HP has announced a new tool it says can solve the worry of laptops that spend long periods out of the office with no backup regime in place.
The Data Protector Notebook Extension is designed to work in conjunction with the company's long-established Data Protector backup server, which manages a centralised repository to which protected data is transferred whenever the protected machine connects to the Internet.
The Notebook Extension software has a number of features that make it a useful way to protect data without the end user having to get involved in the actual backup process. Files are copied to a protected vault on the laptop on a continuous basis, even if the files are still in an open state. These files can be any kind of content, including Office files, images, videos, and even databases and large .PST email files.
The data is backed up without user intervention via the Internet using an encrypted format that compresses the data for added efficiency after de-duplication. Usefully, the continuous backup design makes retrieving multiple versions of a file, or very old files, easy without the need to involve the IT department in finding them.
"A lot of important data is now stored outside the corporate network," said HP's EMEA information management marketing director, Erik Moller. According to Moller, remarkably few of the 25 percent of company employees now working in a mobile way were protected by any sort of thought-through backup regime, leaving companies fatally exposed. "As soon as you save the file you want it to be protected."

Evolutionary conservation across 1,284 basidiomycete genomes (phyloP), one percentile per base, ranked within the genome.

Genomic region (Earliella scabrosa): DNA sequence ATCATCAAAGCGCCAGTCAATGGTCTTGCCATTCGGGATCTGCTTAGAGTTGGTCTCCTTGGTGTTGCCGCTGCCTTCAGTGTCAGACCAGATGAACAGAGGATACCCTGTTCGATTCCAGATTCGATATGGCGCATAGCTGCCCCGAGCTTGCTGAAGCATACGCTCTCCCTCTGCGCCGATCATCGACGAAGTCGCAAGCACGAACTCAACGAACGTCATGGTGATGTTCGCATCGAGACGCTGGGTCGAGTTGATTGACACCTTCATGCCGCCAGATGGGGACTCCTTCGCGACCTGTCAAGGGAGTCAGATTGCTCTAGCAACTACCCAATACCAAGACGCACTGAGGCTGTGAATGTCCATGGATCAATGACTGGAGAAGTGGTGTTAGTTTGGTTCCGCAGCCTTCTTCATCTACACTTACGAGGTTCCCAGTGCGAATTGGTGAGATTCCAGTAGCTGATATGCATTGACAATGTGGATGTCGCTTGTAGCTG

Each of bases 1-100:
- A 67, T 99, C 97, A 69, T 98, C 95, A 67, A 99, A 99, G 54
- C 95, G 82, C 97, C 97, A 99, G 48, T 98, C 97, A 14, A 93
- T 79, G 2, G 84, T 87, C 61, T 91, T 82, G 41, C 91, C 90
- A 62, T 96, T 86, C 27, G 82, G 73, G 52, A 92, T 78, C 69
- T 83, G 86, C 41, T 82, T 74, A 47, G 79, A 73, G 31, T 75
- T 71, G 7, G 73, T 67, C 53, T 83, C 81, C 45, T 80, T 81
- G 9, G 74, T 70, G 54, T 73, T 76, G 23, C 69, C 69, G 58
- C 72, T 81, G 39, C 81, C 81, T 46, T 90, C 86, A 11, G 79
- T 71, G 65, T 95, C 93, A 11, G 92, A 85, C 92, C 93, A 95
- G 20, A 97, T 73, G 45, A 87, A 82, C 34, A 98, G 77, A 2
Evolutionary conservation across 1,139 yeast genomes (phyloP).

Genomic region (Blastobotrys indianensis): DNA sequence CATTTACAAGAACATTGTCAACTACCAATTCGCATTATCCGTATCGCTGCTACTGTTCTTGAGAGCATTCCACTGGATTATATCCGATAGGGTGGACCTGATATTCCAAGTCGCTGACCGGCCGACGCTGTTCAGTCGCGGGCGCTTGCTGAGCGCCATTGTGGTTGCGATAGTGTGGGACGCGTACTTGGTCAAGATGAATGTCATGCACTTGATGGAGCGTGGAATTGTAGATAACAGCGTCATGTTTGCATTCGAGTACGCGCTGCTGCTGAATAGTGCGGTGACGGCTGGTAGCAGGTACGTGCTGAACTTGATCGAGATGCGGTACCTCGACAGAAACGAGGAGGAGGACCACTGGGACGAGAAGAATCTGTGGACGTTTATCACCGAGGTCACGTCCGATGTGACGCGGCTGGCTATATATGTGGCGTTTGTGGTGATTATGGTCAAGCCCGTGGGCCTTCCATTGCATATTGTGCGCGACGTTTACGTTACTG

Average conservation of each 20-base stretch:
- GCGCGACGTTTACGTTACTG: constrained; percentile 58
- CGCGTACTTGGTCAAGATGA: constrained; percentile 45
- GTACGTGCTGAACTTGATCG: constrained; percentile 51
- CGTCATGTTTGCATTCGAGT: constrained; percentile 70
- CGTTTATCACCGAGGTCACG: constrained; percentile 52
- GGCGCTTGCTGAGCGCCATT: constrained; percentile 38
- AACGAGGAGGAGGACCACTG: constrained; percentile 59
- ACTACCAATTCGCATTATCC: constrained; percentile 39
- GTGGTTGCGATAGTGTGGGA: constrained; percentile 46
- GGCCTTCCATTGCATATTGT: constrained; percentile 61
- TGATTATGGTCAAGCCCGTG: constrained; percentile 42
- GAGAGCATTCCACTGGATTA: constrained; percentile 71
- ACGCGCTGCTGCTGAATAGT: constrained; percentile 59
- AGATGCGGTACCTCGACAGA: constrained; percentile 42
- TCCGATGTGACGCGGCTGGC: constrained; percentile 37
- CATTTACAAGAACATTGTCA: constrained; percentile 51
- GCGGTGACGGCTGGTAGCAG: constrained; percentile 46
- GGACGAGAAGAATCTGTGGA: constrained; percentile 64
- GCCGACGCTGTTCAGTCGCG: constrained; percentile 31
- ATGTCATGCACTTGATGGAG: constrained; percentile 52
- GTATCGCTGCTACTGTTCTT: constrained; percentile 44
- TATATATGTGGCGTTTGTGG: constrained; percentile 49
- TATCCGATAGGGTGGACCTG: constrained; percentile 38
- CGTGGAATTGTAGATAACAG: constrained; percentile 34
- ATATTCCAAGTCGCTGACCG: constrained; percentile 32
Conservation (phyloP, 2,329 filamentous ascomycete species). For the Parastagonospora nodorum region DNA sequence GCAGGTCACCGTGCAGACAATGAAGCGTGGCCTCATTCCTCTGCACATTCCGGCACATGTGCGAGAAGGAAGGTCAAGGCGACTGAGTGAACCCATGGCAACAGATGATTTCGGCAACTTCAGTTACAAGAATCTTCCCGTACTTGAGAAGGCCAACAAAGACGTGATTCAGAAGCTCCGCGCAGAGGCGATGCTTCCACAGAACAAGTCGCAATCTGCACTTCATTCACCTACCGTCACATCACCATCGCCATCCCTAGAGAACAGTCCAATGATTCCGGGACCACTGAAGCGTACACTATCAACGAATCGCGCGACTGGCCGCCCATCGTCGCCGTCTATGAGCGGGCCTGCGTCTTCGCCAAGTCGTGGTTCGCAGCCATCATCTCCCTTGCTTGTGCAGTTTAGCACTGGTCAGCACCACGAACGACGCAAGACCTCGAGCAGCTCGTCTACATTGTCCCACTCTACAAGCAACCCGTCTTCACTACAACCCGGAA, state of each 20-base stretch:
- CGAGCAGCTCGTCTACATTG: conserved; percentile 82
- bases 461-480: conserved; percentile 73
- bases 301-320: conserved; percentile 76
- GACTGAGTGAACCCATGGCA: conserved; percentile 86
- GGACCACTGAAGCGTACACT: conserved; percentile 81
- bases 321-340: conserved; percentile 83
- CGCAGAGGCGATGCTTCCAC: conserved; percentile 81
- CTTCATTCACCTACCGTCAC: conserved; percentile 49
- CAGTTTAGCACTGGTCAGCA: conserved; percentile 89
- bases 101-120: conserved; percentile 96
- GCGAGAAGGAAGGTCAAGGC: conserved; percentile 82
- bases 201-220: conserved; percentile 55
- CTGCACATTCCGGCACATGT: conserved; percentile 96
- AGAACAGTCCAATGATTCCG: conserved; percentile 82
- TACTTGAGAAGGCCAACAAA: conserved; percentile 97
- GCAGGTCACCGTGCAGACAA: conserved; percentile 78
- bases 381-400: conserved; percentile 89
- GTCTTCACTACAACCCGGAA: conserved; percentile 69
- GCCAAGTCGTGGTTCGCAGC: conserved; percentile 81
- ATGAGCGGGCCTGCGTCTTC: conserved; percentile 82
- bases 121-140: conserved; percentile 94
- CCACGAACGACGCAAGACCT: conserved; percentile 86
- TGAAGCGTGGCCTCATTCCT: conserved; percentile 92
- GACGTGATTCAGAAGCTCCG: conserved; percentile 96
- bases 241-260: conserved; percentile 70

A major advantage of the system was that companies could put in place a simple means for users to manage their own data retrieval without asking them to be responsible for the backup schedule itself. The server software allowed extensive policies to be set and integrated with Active Directory, but did give users the ability to tweak the policies to suit themselves as long as minimum protection policies were not breached.
The new software should appeal primarily to companies already using HP's Data Protector backup system, which is intended primarily for server and app backup within networks. However, HP seems keep to push the system at companies looking to use the software primarily for its mobile backup protection which might not have any investment in the company's current software.
Data Protector Notebook Extension costs 30 euros per user as a one-off fee (assuming 100 users), with the server-side Data Protector costing 1,500 euros per licence.
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